There have been Ingelses of my line in the United States, the colonies, since well before our independence was declared. And my mother's family, too, has deep American roots representing various social, political, and spiritual diasporas.
My family lore and mystery include numerous tales of revolutionaries, pioneers, early American educators, statesmen, industrialists, philanthropists, and even Indian captives. Many of you have probably read the works of one of my forebears, Laura Ingalls Wilder, who recounts what life was like for people who headed into great unknowns to make familiar places for themselves, a sense of home, community, belonging.
Other well-known American ancestors were DeHarts and Boones, people whose vigor and muscle are legendary in the colonies and at various points along the frontier.
And of this stock in my stew, I am ever proud.
But every American started as an immigrant, and along the lines leading to me are other sorts of immigrants, too.
There's a bold Emma McCluskey in my line who provided her own passage from Ireland at a time when young girls were often afraid to travel alone to nearby towns, let alone across vast oceans. And there's the family of some nobility into which she married in America to become both a step and biological mom to give her journey continuation far surpassing the short realtime existence earthly life affords.
There are Jewish ancestors, too, who made their way from Eastern European countries to enter the grand old USA under the gaze of lovely Lady Liberty. Those old souls, like others of a faith growing out of their own, embraced providence, prayed, and stepped into boats to come to a place growing to legend in the international mind — a place of liberty, freedom, compassion, hope, and a place, too, of hardship AND of reward for hard work. It was a place of such potential that a move to it had become known as the American Dream, a place where once-owned people from around the world could learn to own their futures.
My pedigree includes lords and masters, subjugates and slaves, movers and shakers, people who built the world on the sweaty backs of others, people who sweat for the building of the world, people who took and people who gave, people who depended on the compassion of others and people who gave to others at the potential expense of their own freedoms.
And what these people have converged to produce in me is a woman — daughter, sister, wife, aunt, mother, student, teacher, citizen — who hopes to never forget from where she comes in order to make that place ahead always a point of discovery and improvement. When I worry that my path is one of stumbles and fumbles, I turn my gaze to the two young men walking beside me, one now taller than I am and the other just barely tall enough to take my hand without dangling from it, to consider what I have modeled for them and what they demonstrate to me.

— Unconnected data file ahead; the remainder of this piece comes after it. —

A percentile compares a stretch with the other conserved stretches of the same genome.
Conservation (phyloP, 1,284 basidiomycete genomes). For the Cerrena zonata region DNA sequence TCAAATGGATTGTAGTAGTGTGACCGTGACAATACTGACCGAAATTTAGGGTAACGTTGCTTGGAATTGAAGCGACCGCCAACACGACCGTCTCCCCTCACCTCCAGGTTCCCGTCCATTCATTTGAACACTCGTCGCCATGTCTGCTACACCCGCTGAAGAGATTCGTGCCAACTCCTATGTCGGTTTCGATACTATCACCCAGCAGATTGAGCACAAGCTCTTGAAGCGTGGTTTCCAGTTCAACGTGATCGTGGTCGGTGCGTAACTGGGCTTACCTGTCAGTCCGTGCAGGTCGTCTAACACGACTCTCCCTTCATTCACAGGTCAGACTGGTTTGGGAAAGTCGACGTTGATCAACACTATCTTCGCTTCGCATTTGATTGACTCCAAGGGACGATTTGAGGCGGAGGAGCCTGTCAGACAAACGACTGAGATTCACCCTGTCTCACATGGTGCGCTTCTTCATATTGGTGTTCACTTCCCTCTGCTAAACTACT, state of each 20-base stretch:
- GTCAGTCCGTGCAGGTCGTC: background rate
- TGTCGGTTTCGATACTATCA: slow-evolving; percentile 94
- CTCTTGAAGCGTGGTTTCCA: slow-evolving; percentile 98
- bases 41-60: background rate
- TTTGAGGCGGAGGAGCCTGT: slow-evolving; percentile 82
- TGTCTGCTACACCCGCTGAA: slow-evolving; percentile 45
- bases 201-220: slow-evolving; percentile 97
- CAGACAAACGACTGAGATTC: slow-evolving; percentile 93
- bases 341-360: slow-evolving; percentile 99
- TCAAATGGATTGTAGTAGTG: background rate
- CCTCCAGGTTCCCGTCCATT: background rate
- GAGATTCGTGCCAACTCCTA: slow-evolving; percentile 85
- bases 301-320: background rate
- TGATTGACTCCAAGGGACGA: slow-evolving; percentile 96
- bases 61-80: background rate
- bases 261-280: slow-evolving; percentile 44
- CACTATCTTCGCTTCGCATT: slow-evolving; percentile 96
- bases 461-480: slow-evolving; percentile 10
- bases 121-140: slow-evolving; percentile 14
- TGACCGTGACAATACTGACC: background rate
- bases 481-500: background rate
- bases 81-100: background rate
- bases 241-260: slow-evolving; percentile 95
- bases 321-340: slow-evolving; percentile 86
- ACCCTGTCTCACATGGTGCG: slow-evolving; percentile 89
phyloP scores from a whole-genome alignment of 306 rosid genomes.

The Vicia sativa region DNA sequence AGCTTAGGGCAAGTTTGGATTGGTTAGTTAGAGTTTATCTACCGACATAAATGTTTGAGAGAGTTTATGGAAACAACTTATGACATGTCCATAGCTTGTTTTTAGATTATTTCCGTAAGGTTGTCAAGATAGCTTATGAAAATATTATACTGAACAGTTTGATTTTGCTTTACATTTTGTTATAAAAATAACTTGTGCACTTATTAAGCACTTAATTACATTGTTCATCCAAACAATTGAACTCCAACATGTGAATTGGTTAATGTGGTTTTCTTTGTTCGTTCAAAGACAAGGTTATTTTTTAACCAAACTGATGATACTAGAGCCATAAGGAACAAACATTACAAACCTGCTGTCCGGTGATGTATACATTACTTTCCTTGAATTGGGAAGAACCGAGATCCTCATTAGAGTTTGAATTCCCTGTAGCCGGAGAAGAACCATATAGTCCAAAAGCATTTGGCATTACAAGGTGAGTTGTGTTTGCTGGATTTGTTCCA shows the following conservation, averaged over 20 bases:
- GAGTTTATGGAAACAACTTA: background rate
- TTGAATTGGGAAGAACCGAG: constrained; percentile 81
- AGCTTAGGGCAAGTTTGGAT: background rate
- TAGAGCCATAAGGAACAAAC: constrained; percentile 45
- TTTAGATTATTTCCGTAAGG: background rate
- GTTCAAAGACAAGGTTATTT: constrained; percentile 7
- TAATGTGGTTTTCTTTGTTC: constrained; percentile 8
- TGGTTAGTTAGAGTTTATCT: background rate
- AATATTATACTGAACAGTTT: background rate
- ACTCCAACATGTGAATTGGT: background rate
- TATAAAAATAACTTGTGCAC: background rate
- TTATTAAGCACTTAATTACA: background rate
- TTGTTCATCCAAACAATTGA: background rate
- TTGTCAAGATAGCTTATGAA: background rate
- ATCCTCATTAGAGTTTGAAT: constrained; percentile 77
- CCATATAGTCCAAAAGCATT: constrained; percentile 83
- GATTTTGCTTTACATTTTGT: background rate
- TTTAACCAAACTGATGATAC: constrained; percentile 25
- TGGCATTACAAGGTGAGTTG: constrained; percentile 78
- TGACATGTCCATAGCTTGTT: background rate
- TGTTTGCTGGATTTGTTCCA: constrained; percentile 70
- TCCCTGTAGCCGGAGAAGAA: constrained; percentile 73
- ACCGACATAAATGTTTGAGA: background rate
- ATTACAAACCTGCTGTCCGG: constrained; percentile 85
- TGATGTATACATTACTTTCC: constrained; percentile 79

We are a family that embraces diversity, invests ourselves in helping others and improving our community, gives back to the planet that sustains us in hopes of sustaining it, looks to our ancestors not in worship but reverently in appreciation of the hardships they faced to make the United States our home. We are ever vigilant patriots, proud of the good fight for independence, willing to wage battles on various fronts for the continuous evolution of our nation to greater compassion, greater understanding, greater wisdom, in awe of the men and women who give their lives in defense of our ideals, and willing to consider that most good fights are waged in humanitarian efforts that teach us all better ways to communicate, engage, and understand one another. We thank God for our blessings, uphold notions of religious and spiritual freedom, endorse separation of Church and State to maintain always both our freedom to worship God as we see fit and your freedom to exercise your own spirituality or lack of such as you see fit. We do not blindly endorse battle cries, seizures, infringements of liberty, and we will not erect kingdoms on others' heartaches.
We have all come a long way since those days when our families met at Plymouth, some born into such bounty as this continent provides, some hoping to cultivate a life amid what seemed wilderness. But ahead, there is still so far to go.
I want to be the sort of American who chooses her battles wisely; who understands it does take a village to raise a child and that there are as many ways to be an American as there are Americans here within the United States and in outlying regions and abroad; who realizes that to be an American is just another method for being human and that doing it well requires a certain appreciation for every person in existence, other creatures with whom we share our world, the various types of life that sustain us, and the planet on which we live and love.
I want to be the sort of American who gives more than she takes.
Happy Birthday, America. If I lighted enough candles to demonstrate my love for you, we'd be a flame visible from space, perhaps the only true frontier left.
Treasure Ingels-Thompson is a writer and mother of two living in rural, central Alabama where she and her family work to develop a forest garden to contribute to the sustenance of their town. In the garden, she and they reflect on many gifts, bounty.
Image: Grunge American flag, Piotr Krzeslak / Shutterstock.com